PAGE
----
x

Abu Dhabi, UAEWednesday 20 June 2018

World Cup qualifier: Saudi Arabia expect difficult test against 'fanatic' UAE

Manager Bert van Marwijk warns his team, on cusp of qualification for 2018 event, against complacency.

Saudi Arabia manager Bert van Marwijk is wary of a pumped up UAE side in their next World Cup qualifying match. UAE FA
Saudi Arabia manager Bert van Marwijk is wary of a pumped up UAE side in their next World Cup qualifying match. UAE FA

Bert van Marwijk has warned his Saudi Arabia side not to be complacent against a “fanatic” UAE on Tuesday as they look to take a major step towards next summer’s World Cup.

The Saudis, four-time participants, are well placed to reach the global finals for the first time since 2006 and know victory at the Hazza bin Zayed Stadium would leave them on the cusp of securing a place in Russia.

Van Marwijk’s men rank second in Group B, one point off leaders Japan with two matches remaining. Australia are third, level on points with the Saudis although the reigning Asian champions face a difficult task against Japan in Saitama on Thursday.

Also from John McAuley:

Saudi Arabia could have already sealed a spot at next year’s event, but they lost 3-2 in Australia in June. Hence, Van Marwijk dismissed the idea that his side are 75 per cent certain to make the World Cup.

“We had a big chance to go to Russia in Australia and we didn’t do it, so this game is even more important because this is one of our last chances,” said the Dutchman, whose team conclude their campaign at home to Japan next week. “So we did everything to prepare as good as possible.

“This game will not be easy for us, but I trust my team. I don’t have problems with pressure, when you want to reach the top level you must have pressure. But 75 per cent is not the truth, maybe 50 per cent. It is a big chance, but we must win the first match first.”

Van Marwijk urged his players to be fully concentrated for Tuesday’s encounter. The game is a must-win for the UAE, who sit fourth in the group and therefore retain only slim hopes of qualifying.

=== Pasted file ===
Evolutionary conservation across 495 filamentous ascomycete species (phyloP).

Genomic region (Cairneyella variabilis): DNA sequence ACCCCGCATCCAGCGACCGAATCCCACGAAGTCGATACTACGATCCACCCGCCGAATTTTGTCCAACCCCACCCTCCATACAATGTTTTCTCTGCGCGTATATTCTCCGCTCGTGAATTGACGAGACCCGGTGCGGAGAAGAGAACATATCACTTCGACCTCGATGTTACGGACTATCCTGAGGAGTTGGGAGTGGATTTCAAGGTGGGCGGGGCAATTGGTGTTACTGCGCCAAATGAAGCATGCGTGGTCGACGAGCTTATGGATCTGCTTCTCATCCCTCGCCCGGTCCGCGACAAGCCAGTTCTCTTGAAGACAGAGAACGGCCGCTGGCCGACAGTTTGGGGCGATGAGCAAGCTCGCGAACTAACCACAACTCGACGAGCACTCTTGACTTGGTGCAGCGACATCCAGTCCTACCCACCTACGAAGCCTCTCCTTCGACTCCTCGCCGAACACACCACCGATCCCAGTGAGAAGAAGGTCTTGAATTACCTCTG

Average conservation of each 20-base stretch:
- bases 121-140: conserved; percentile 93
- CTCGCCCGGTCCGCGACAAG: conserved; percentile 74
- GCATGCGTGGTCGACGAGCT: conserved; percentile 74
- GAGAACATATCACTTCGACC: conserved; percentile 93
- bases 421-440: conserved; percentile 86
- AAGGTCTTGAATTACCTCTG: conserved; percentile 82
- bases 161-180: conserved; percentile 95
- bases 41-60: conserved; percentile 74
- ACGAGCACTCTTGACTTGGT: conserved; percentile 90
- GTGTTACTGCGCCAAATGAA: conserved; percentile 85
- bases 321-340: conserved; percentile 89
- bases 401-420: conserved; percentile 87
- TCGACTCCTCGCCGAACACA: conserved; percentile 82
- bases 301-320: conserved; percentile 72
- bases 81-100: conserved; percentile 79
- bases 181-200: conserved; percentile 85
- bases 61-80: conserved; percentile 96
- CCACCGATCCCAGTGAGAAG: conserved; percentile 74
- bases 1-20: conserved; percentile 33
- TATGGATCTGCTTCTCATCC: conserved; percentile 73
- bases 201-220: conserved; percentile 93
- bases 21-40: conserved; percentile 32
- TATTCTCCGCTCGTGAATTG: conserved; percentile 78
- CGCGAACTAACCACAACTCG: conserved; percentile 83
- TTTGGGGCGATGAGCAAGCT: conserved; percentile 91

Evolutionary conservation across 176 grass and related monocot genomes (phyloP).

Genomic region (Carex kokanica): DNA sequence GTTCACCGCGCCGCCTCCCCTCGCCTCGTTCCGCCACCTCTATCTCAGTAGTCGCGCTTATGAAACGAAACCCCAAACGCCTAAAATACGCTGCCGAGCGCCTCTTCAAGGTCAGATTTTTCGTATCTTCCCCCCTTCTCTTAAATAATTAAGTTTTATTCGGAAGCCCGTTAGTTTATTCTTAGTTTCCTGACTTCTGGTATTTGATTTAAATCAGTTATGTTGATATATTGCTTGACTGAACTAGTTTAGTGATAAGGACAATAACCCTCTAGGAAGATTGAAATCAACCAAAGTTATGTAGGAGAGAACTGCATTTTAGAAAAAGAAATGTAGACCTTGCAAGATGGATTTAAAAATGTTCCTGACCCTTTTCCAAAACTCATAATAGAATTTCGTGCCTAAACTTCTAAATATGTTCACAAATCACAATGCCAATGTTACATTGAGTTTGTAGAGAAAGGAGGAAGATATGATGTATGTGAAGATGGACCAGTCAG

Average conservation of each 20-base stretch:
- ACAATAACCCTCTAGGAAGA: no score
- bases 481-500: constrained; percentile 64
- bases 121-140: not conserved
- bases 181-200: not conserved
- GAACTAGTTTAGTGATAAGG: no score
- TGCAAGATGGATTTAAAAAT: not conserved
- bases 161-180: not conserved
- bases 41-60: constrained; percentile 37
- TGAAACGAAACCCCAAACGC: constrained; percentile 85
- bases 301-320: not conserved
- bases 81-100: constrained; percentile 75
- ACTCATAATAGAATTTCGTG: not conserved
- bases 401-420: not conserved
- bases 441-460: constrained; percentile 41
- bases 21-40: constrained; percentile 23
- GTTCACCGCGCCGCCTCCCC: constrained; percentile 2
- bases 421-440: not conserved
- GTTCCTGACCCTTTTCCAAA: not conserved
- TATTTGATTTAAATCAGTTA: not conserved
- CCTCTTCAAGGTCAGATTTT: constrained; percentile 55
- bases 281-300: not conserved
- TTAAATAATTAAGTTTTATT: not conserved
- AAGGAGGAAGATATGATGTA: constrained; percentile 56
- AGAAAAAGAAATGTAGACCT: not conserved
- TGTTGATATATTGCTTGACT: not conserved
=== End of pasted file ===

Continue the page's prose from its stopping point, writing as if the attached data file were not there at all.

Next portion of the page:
“This game here against the Emirates will be very difficult because they still have a chance,” he said. “They are playing to win back six points and 10 goals, but they have a chance and they will go for that. They will be very fanatic in the beginning so we are prepared for that."

Highlights from UAE's last encounter against Saudi Arabia

Asked about guarding against complacency, Van Marwijk added: “When we have that feeling it would be a big mistake for us. We must be even more concentrated. You forget our group includes Japan and Australia, not weak teams. We have a chance, but we have to work very, very hard.”

The Saudis should welcome back playmaker Nawaf Al Abed, who missed through injury Al Hilal’s Asian Champions League clash with Al Ain last week. However, defender Mohammed Al Breik faces a race to be fit.

UAE lynchpin Omar Abdulrahman looks likely to miss out for the hosts, although Van Marwijk played down the Asian player of the year's potential absence.

“I explained already that we try to play everywhere the same way, whether home or away, whether the UAE or Brazil,” he said. “I don’t know if he plays. Those things can be an advantage or a disadvantage. We have to prepare and look only at ourselves.”

Also read:

John McAuley: If Omar is out, teammates must stand up

Edgardo Bauza: UAE to make late call on Abdulrahman

______________________________________________

AS IT STANDS:

The UAE are fourth in Group B, the final stage of qualification for next summer’s World Cup, six points off a play-off spot with two matches remaining. Only the top two teams are guaranteed a place in Russia, with third place to enter a series of play-offs.

The UAE must therefore defeat both Saudi Arabia on Tuesday and Iraq next week to stand any chance of making only a second World Cup appearance. However, given their situation, they need for either the Saudis or Australia to fail to collect any more points, while also requiring a huge swing in goal difference. At present, the UAE are nine goals worse off than Australia in third and 10 worse off than the second-placed Saudis.